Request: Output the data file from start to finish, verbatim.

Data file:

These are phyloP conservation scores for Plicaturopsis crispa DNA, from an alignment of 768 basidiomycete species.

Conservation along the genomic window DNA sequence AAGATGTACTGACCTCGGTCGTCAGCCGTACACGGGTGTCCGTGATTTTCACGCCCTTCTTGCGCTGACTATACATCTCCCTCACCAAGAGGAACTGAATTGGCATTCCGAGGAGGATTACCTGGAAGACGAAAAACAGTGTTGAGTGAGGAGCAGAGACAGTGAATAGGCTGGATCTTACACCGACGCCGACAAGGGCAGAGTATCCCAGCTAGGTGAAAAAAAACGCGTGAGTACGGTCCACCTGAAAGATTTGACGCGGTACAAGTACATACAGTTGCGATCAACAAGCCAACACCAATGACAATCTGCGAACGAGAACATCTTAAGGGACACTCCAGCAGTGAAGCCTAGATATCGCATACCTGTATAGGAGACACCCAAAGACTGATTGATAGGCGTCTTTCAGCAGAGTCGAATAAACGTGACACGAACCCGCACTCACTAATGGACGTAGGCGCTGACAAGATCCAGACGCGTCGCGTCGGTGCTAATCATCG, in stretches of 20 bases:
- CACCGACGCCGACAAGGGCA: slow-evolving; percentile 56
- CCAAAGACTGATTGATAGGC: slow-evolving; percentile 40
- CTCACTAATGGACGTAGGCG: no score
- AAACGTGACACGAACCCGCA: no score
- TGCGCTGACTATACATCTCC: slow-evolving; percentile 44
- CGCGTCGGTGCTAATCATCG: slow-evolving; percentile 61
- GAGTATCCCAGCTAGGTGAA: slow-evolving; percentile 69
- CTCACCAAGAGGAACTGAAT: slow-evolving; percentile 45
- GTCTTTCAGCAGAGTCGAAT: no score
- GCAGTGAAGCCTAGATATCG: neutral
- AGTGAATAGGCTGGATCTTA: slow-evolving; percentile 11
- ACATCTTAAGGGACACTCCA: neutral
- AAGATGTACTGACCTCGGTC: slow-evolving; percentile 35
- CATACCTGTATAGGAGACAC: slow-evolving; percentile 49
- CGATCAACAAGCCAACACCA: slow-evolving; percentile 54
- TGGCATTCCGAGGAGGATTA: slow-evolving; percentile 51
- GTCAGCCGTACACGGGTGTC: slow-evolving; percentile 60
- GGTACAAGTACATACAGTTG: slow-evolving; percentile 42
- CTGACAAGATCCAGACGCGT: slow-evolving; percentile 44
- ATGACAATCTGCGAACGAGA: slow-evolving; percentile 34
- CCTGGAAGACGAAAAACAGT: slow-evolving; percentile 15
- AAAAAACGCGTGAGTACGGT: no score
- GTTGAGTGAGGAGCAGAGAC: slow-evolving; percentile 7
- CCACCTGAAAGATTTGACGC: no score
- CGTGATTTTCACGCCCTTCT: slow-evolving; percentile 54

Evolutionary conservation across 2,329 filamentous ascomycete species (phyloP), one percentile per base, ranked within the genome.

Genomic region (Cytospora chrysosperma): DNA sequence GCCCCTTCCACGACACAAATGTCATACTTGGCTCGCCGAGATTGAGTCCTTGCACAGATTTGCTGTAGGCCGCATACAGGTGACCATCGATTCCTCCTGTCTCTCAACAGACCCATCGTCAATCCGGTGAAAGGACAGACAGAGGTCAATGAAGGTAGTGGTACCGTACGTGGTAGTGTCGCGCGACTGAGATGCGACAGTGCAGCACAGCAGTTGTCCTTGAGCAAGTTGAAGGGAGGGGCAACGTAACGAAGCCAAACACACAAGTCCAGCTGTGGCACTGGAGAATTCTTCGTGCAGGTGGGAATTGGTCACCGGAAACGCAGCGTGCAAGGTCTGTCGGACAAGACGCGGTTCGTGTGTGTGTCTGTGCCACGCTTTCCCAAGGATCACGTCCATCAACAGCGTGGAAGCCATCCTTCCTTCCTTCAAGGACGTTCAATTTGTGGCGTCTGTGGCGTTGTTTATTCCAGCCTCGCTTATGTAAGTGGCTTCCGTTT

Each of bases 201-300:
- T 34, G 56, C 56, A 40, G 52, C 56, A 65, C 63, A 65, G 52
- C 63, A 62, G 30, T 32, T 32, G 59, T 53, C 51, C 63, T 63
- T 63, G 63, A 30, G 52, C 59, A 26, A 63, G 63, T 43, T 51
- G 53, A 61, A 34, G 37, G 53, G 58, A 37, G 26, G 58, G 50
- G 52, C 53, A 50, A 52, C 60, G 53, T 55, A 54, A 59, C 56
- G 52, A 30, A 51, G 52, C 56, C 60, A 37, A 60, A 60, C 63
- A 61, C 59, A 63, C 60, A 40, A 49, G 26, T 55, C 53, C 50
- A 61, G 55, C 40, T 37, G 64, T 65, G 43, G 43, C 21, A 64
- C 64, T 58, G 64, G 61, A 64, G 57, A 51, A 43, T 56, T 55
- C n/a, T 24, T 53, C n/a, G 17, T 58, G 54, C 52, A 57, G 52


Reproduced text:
These are phyloP conservation scores for Plicaturopsis crispa DNA, from an alignment of 768 basidiomycete species.

Conservation along the genomic window DNA sequence AAGATGTACTGACCTCGGTCGTCAGCCGTACACGGGTGTCCGTGATTTTCACGCCCTTCTTGCGCTGACTATACATCTCCCTCACCAAGAGGAACTGAATTGGCATTCCGAGGAGGATTACCTGGAAGACGAAAAACAGTGTTGAGTGAGGAGCAGAGACAGTGAATAGGCTGGATCTTACACCGACGCCGACAAGGGCAGAGTATCCCAGCTAGGTGAAAAAAAACGCGTGAGTACGGTCCACCTGAAAGATTTGACGCGGTACAAGTACATACAGTTGCGATCAACAAGCCAACACCAATGACAATCTGCGAACGAGAACATCTTAAGGGACACTCCAGCAGTGAAGCCTAGATATCGCATACCTGTATAGGAGACACCCAAAGACTGATTGATAGGCGTCTTTCAGCAGAGTCGAATAAACGTGACACGAACCCGCACTCACTAATGGACGTAGGCGCTGACAAGATCCAGACGCGTCGCGTCGGTGCTAATCATCG, in stretches of 20 bases:
- CACCGACGCCGACAAGGGCA: slow-evolving; percentile 56
- CCAAAGACTGATTGATAGGC: slow-evolving; percentile 40
- CTCACTAATGGACGTAGGCG: no score
- AAACGTGACACGAACCCGCA: no score
- TGCGCTGACTATACATCTCC: slow-evolving; percentile 44
- CGCGTCGGTGCTAATCATCG: slow-evolving; percentile 61
- GAGTATCCCAGCTAGGTGAA: slow-evolving; percentile 69
- CTCACCAAGAGGAACTGAAT: slow-evolving; percentile 45
- GTCTTTCAGCAGAGTCGAAT: no score
- GCAGTGAAGCCTAGATATCG: neutral
- AGTGAATAGGCTGGATCTTA: slow-evolving; percentile 11
- ACATCTTAAGGGACACTCCA: neutral
- AAGATGTACTGACCTCGGTC: slow-evolving; percentile 35
- CATACCTGTATAGGAGACAC: slow-evolving; percentile 49
- CGATCAACAAGCCAACACCA: slow-evolving; percentile 54
- TGGCATTCCGAGGAGGATTA: slow-evolving; percentile 51
- GTCAGCCGTACACGGGTGTC: slow-evolving; percentile 60
- GGTACAAGTACATACAGTTG: slow-evolving; percentile 42
- CTGACAAGATCCAGACGCGT: slow-evolving; percentile 44
- ATGACAATCTGCGAACGAGA: slow-evolving; percentile 34
- CCTGGAAGACGAAAAACAGT: slow-evolving; percentile 15
- AAAAAACGCGTGAGTACGGT: no score
- GTTGAGTGAGGAGCAGAGAC: slow-evolving; percentile 7
- CCACCTGAAAGATTTGACGC: no score
- CGTGATTTTCACGCCCTTCT: slow-evolving; percentile 54

Evolutionary conservation across 2,329 filamentous ascomycete species (phyloP), one percentile per base, ranked within the genome.

Genomic region (Cytospora chrysosperma): DNA sequence GCCCCTTCCACGACACAAATGTCATACTTGGCTCGCCGAGATTGAGTCCTTGCACAGATTTGCTGTAGGCCGCATACAGGTGACCATCGATTCCTCCTGTCTCTCAACAGACCCATCGTCAATCCGGTGAAAGGACAGACAGAGGTCAATGAAGGTAGTGGTACCGTACGTGGTAGTGTCGCGCGACTGAGATGCGACAGTGCAGCACAGCAGTTGTCCTTGAGCAAGTTGAAGGGAGGGGCAACGTAACGAAGCCAAACACACAAGTCCAGCTGTGGCACTGGAGAATTCTTCGTGCAGGTGGGAATTGGTCACCGGAAACGCAGCGTGCAAGGTCTGTCGGACAAGACGCGGTTCGTGTGTGTGTCTGTGCCACGCTTTCCCAAGGATCACGTCCATCAACAGCGTGGAAGCCATCCTTCCTTCCTTCAAGGACGTTCAATTTGTGGCGTCTGTGGCGTTGTTTATTCCAGCCTCGCTTATGTAAGTGGCTTCCGTTT

Each of bases 201-300:
- T 34, G 56, C 56, A 40, G 52, C 56, A 65, C 63, A 65, G 52
- C 63, A 62, G 30, T 32, T 32, G 59, T 53, C 51, C 63, T 63
- T 63, G 63, A 30, G 52, C 59, A 26, A 63, G 63, T 43, T 51
- G 53, A 61, A 34, G 37, G 53, G 58, A 37, G 26, G 58, G 50
- G 52, C 53, A 50, A 52, C 60, G 53, T 55, A 54, A 59, C 56
- G 52, A 30, A 51, G 52, C 56, C 60, A 37, A 60, A 60, C 63
- A 61, C 59, A 63, C 60, A 40, A 49, G 26, T 55, C 53, C 50
- A 61, G 55, C 40, T 37, G 64, T 65, G 43, G 43, C 21, A 64
- C 64, T 58, G 64, G 61, A 64, G 57, A 51, A 43, T 56, T 55
- C n/a, T 24, T 53, C n/a, G 17, T 58, G 54, C 52, A 57, G 52